Okay, the entries are in and I’ve picked a winner! There were some very informative entries to the contest from my Don’t Make Iced Tea post, both posted as comments and sent to me as email. So interesting, in fact, that I’m going to do a slight rant about the media and information about tea.
But first, the winner of the $15 shopping spree is Chris Giddings of www.Tea-Guy.com In addition, for their providing of what appear to be the first two articles of the chain reaction I’ll talk about soon, I’m giving an extra $5 “runner-up” credit each to Jason Witt and Kenneth.
Chris’ entry won because it actually included a copy of an email from a CDC employee, sent from a CDC.gov address. This email stated that to his knowledge, there was no “official guidance” on sun tea. It was the only entry that wasn’t someone else reporting on the CDC.
And that’s where it starts sliding into the rant about the media. Most of the other entries were reports of what was said by the CDC, mixed with information from the Tea Association of the USA. Combining everything from all of the entries, it seems that the articles are a combination of data summaries from the CDC’s Foodborn Outbreak Surveillance System, unpublished information from the Tea Association of the USA, and a non-sourced story about people getting sick.
The CDC information basically said that they had no reported outbreaks of gastrointestinal illness clearly tied to iced tea; and that some tests had occasionally shown high levels of “indicator organisms.” In other words, there is theoretical danger, but no evidence that the risk has shown itself in the real world. They stated that the risk was more likely to come from poor food handling practices than from the tea itself.
The Tea Association basically riffed off of this and it was they who suggested not to make sun tea. They also provided the most likely food handling errors that would cause problems.
Now, notice how these two different bits of information, from two distinct sources (a government agency and an industry association), were handled. Hang on for a strange and bumpy ride.
It appears that in February, 1996, Dr. Robert V. Tauxe and Dr. Mitchell L. Cohen, both of the CDC, compiled the information mentioned above in an article for Virginia Epidemiology Bulletin, the earliest place the CDC info and Tea Association info seem to have set foot in the same article. The March/April 2009 issue of Foods and Nutrition Digest from the Cooperative Extension Service of Kansas State Univeristy picked up the story, slightly condensing and summarizing some of the information.
In June 1996, Pat Kendall wrote an article for the Fort Collins Coloradoan called “Bacteria-filled iced tea can cause illness”. I haven’t been able to find a copy of the article, so I can tell neither how the author cited sources nor how faithfully the information was portrayed. However, this article was adapted by the Colorado State University Extension FoodSafe Network in 1999 with a disclaimer.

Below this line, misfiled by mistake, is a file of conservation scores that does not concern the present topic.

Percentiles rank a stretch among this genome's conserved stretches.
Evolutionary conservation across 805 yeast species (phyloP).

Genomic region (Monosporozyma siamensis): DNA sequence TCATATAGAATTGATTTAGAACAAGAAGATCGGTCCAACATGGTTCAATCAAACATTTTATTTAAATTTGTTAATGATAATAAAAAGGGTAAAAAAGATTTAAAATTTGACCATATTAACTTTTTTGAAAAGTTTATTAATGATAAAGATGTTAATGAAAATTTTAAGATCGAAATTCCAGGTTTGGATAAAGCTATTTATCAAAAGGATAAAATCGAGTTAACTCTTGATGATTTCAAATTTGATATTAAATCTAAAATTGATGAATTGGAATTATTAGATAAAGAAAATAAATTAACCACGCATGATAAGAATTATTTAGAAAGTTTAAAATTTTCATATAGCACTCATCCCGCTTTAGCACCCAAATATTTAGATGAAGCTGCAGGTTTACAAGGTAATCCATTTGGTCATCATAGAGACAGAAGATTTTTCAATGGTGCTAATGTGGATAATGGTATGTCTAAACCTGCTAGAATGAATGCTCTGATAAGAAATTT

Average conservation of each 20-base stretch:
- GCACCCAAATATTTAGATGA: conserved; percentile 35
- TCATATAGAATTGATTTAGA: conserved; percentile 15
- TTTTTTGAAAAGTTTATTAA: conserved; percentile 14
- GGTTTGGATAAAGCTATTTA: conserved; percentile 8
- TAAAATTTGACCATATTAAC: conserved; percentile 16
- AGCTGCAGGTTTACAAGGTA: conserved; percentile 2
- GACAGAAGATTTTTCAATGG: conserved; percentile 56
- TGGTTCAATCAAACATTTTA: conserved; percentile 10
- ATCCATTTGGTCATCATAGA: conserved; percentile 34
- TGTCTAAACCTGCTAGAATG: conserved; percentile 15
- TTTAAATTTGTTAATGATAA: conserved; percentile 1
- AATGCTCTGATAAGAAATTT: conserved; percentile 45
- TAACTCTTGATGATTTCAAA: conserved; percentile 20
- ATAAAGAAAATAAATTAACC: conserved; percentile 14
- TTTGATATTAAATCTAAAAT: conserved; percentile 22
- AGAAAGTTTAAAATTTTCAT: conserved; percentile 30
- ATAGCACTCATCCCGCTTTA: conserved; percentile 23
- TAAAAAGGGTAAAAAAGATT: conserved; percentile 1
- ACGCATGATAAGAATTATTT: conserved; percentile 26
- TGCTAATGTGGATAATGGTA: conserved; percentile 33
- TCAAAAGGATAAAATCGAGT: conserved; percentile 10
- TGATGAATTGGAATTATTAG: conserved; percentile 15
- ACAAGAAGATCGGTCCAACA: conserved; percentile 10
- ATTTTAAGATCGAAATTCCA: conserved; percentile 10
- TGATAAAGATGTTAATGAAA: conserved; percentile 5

The Las Vegas Sun runs a story in 2001 referencing both the Coloradoan and the FoodSafe Network. The FoodSafe article was referenced by the University of Wyoming Cooperative Extension Service in June 2003. In the May/June 2004 issue of Yale Health Care: News from the Yale health plan also refers to the FoodSafe adaptation of Kendall’s article in the Coloradoan. The Yale article is referenced by the Hawaii Tea Factory website.
In fact, it seems like everyone started quoting everyone else around this point. Somewhere along the way, the information got added that one of the microbes that might show up in your sun tea to cause problems is alcaligenes viscolactis. I have no idea where that information originally came from, since it was not mentioned in either of the two earliest articles. As far as I can tell it’s accurate insofar as that it’s a common bacteria found in water and can multiply in just the environment found in sun tea. But the CDC doesn’t appear to have a warning about it, either.
Even the typically reliable Snopes.com decided to weigh in on the topic in 2006. It claims the health dangers were warned against by the CDC, and mentions our friend alcaligenes viscolactis. They cite four newspaper articles, none of which I can find online–even searching on the quoted article title and/or author on the individual newspaper websites. Snopes did not cite the CDC. But that didn’t stop at least one blogger from claiming that Snopes had indeed contacted the CDC to confirm the warning. (A side note about the infuriating circular experience about tracking all this information down: the only places I could find references to the Snopes source articles were other people referencing the Snopes article referencing the newspaper articles.)
And there you have it. We started with the CDC saying that there are no recorded tea-born illnesses, but that there’s a theoretical risk in cases of poor food handling. We end with a wildfire of articles all claiming that the CDC is warning that it’s dangerous to make iced tea.
So a word to the wise: While little tea factoids can be interesting and enlightening, it’s always important to track down the sources of that information. Sometimes through multiple layers of sources. You might find that the real story is nothing like what “tea experts” are telling you.
Note: That includes me, too. I used links where I could so you could verify that what I’m saying is so. If you ever find I’ve said something that’s factually incorrect, I want you to call me on it. Tea Geek was founded on the desire to combat the rampant misinformation about tea, regardless of how (or by whom) it is disseminated. Don’t trust me. Don’t trust your local tea shop owner. Don’t trust the lovely tea book with the pretty tea pictures. Verify!